Have you’ve ever taken a look at ALL the hints in your Ancestry family tree?
Although I have spent some time lately actually doing just that, and cleaning them out, for the most part, my M.O. is to check out hints that come up as I work on particular ancestors.
I thought I’d share some of what I’ve learned by doing the “all hints” search instead.
First, 12,374 sounds like a LOT of records are there to be found my ancestors. In reality, there are far fewer and that leads me to one of my new pet peeves.
I decided to begin with the two categories most interesting to me – Photos and Stories, which form only a portion of the total hints.
I quickly discovered in the Photos section that there were hundreds of hints that were nothing more than stock photos, like flags.
This is not my idea of a photo. Besides flags, there are icons with a sailing ship that says “Immigrant Ancestor,” Quaker portraits (not of the people to whom they are attached), drawings of churches and signs to cemeteries, etc.
I guess people want to have images for everybody on their tree, but I personally don’t see the need to add all these icons.
I decided my time was best used by ignoring all of the “chaff,” so to speak, to discover how much wheat there really was. Between my tree and that of my husband, I found about sixty new images that I had not seen before.
That leads me to my second new pet peeve. Each new image has been copied and saved by so many people that some were appearing at least ten times in my hints list. Unlike the icons I just mentioned, I don’t think much can be done about cutting down on this duplication because we are all out there doing the same thing – mining for new treasures.
There are a couple of things about the Photos list that I don’t like. First, when I hit “ignore” and moved on, the remaining hints don’t seem to move up in the line to replace the newly vacated spot. After I had exited Ancestry and later returned to the Photos list, page 1, for example, would have two hints on it, pages 2, 3 and 4 might be completely empty, page 5 could have one hint, and then I’d hit several more blank pages. I’m not sure why it works like this, but I would think Ancestry programmers could make this process a bit smoother.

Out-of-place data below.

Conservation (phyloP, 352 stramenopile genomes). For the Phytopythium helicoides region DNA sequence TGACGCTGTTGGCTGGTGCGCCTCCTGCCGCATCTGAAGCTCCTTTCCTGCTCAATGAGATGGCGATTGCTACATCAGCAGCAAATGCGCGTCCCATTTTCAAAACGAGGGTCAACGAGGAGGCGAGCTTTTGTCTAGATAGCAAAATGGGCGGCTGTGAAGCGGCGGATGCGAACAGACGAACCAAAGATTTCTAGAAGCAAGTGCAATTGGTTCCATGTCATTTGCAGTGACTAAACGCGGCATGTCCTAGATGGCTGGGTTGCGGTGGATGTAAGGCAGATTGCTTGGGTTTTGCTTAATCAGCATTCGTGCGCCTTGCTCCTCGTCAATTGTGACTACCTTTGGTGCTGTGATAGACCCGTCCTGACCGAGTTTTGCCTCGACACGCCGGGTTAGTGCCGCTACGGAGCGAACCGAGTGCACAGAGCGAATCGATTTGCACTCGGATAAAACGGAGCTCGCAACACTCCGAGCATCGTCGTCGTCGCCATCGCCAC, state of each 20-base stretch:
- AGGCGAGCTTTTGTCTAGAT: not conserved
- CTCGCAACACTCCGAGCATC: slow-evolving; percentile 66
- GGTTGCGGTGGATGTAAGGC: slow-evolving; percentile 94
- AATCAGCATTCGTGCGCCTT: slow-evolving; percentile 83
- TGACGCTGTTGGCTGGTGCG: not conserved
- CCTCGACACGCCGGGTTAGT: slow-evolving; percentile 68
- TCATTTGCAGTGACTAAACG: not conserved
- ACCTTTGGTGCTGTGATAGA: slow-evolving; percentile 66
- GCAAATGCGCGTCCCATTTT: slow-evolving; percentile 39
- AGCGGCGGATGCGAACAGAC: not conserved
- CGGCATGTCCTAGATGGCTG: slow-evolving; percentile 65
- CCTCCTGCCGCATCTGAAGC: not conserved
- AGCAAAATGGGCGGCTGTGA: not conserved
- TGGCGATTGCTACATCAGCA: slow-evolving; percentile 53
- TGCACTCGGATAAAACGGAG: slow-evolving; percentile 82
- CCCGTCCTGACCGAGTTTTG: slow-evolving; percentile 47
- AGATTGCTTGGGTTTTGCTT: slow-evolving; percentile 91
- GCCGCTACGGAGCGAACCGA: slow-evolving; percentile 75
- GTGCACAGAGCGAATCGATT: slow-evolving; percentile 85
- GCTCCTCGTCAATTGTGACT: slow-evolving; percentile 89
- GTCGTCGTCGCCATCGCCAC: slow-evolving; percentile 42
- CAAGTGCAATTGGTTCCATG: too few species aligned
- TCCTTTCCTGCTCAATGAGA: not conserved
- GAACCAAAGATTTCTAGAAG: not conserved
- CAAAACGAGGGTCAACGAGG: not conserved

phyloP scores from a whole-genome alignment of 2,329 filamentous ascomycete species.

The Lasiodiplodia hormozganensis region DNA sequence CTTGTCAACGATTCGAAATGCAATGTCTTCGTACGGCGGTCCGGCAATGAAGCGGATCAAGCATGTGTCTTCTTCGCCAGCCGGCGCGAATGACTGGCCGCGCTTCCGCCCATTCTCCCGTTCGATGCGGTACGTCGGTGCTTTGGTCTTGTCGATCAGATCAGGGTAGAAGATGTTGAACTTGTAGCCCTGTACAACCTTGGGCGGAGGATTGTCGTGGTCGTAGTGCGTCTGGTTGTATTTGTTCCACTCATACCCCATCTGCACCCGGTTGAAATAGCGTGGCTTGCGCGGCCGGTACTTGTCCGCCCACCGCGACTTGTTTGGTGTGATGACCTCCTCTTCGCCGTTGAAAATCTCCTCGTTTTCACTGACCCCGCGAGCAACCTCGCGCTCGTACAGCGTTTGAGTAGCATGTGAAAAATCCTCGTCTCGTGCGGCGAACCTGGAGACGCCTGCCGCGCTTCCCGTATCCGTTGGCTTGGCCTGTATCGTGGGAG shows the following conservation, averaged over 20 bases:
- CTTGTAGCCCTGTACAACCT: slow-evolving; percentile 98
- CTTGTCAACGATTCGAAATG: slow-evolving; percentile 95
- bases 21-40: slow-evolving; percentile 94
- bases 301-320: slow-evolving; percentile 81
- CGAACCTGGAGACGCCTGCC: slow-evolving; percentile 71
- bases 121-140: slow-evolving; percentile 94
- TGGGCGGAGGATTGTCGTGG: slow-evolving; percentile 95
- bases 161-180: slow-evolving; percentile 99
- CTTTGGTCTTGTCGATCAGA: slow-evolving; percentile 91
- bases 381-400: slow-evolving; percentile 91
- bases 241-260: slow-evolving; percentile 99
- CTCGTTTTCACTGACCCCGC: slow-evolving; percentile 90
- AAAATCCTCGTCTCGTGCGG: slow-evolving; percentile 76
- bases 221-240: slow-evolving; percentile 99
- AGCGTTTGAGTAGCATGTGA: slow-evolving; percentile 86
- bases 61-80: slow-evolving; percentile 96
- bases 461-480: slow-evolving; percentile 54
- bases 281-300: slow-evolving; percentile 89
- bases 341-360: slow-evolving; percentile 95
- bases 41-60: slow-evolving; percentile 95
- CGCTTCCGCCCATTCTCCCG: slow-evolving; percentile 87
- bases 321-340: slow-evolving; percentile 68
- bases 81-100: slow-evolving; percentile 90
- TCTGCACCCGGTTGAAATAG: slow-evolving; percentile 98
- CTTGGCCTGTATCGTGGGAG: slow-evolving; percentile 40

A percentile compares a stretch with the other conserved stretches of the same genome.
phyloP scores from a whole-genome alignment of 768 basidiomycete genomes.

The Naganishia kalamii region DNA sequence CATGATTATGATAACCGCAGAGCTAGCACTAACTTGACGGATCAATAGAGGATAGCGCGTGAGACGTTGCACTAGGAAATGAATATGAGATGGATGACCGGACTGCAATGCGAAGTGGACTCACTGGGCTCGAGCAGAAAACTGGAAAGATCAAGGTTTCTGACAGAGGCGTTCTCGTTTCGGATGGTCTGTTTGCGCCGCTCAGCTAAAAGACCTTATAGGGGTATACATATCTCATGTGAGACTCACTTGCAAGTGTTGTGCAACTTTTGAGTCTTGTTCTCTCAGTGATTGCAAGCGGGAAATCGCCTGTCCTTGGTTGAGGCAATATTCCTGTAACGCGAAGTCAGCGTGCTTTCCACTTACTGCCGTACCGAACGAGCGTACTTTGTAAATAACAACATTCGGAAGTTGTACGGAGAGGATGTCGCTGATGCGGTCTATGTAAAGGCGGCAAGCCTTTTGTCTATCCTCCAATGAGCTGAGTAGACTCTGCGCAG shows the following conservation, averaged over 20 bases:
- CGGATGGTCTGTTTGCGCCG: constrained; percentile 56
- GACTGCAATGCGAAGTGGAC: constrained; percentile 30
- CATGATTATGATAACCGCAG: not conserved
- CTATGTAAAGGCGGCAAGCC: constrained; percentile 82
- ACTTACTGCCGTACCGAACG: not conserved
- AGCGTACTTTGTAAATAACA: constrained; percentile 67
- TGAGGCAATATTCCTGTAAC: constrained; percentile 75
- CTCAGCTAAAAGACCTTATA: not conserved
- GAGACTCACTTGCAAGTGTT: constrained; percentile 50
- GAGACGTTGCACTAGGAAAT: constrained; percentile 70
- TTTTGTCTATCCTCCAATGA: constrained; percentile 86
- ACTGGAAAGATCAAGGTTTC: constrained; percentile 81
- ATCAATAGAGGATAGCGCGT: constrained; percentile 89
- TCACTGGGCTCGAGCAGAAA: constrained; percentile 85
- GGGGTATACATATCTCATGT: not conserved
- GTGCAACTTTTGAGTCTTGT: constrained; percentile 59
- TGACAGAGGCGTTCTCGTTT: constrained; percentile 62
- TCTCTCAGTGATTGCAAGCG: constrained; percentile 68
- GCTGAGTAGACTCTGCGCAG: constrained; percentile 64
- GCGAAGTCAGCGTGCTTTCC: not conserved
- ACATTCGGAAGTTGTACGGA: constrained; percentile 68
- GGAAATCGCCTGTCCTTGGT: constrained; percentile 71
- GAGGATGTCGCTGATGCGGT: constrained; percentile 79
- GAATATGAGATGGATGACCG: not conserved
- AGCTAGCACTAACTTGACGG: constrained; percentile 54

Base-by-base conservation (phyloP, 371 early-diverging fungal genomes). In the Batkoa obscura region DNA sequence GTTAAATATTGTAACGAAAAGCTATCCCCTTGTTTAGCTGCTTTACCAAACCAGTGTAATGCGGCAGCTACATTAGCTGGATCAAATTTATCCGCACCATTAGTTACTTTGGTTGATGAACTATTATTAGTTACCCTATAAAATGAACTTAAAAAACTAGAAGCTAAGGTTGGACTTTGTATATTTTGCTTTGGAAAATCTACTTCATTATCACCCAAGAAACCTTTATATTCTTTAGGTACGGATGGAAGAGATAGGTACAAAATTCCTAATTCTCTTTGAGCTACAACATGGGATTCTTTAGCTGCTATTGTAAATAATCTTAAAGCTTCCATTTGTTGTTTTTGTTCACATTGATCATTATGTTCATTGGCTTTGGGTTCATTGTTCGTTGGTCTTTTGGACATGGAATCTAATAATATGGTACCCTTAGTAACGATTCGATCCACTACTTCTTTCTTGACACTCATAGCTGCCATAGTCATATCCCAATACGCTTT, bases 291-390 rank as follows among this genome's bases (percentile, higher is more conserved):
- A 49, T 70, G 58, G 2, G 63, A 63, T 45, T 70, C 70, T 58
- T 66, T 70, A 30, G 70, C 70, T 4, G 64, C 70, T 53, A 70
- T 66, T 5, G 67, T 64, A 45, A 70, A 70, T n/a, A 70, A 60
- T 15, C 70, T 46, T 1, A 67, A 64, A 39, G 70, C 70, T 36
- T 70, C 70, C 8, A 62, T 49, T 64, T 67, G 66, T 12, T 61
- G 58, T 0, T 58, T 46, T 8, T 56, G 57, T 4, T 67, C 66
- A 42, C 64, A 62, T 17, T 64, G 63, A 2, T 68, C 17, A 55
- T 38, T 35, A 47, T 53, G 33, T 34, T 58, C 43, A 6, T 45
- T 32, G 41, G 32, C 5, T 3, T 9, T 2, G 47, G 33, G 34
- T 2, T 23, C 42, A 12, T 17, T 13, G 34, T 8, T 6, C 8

The other thing I don’t like because I don’t know why it does it, is that after I have reviewing and accepted or ignored all the Photos, it still shows a number indicating that more Photos are to be found. The image at the top of this post shows 185 Photos in the queue, but when I click on each of the ten pages in the collection, every single page is empty. Either the image counter is off or else the other Photos aren’t coming up.
Next, I took a look at the Stories hints, each within a folder that appears as a book to be opened:
The Stories group is a motley collection of a little of everything. There are scanned pages of transcribed wills, a single link to some other source, transcriptions to Bible records, county biographies, obituaries and research notes. There are also a number of files that open to gibberish or that don’t open at all.
There are some true gems to be found among the Stories hints, but it was a lot of work to find them because each and every file has to be opened and viewed to determine what is in it because Stories are just attached to a person and the title is buried within the file. Very few people seem to have included a description of what the “story” is.
I have never used Stories to save any of my own information and I don’t think I will. Instead, I save jpg images that appear as Photos with titles. I think that is a much more efficient way to store and then later locate them.
My hints list above shows zero stories to be reviewed because I cleaned out that file for my tree. However, my husband’s tree has 438 stories to be reviewed. Eventually, I will get through them, but I honestly found so few Stories that I wanted to save in my tree that I could count them on one hand and still have fingers left over.
After the Photos and Stories, I took a look at Member Trees, which I think is a complete waste of time. Just a word of advice, if you choose to review those trees, DON’T click on the person’s name as that will only open your OWN tree. Instead, click on REVIEW to see the other member trees that include that person.
We all know how accurate or inaccurate public member trees can be. I often check public member trees for clues, but only as I work on individual people and I am hoping to find a new research path. It’s a lot quicker to search those trees using one person’s name than it is scrolling through the list in these hints.
I left the Records group until last. As with the Photos category, there is one icon that appears often.
This one, too, is a lot of work to review because this icon sometimes indicates only an index with no other information to be seen or it might link to Find A Grave or some other website where the record is housed. It’s going to take me a long time to get through all of these!
One final word of caution about all these attached records – just as with errors in the public member trees, there are items attached to the wrong people in the Records hints. I have found men of the same name born a century after the Revolutionary War with their very own pension files attached to them! I’ve also found death certificates paired up with the wrong people and have found photos that are correctly labeled attached to people with some other name. Ancestry has also provided some record hints that pertain to someone else of the same name.
As always, one needs to be vigilant when reviewing new records and resources.
What will I do in the future in terms of using these hints? I will admit upfront that I will probably continue with my method of reviewing them as they come up attached to individual names.
When I have some down time and/or am bored and want something to do, I’ll delve back into the complete list of hints to see what treasures can be found.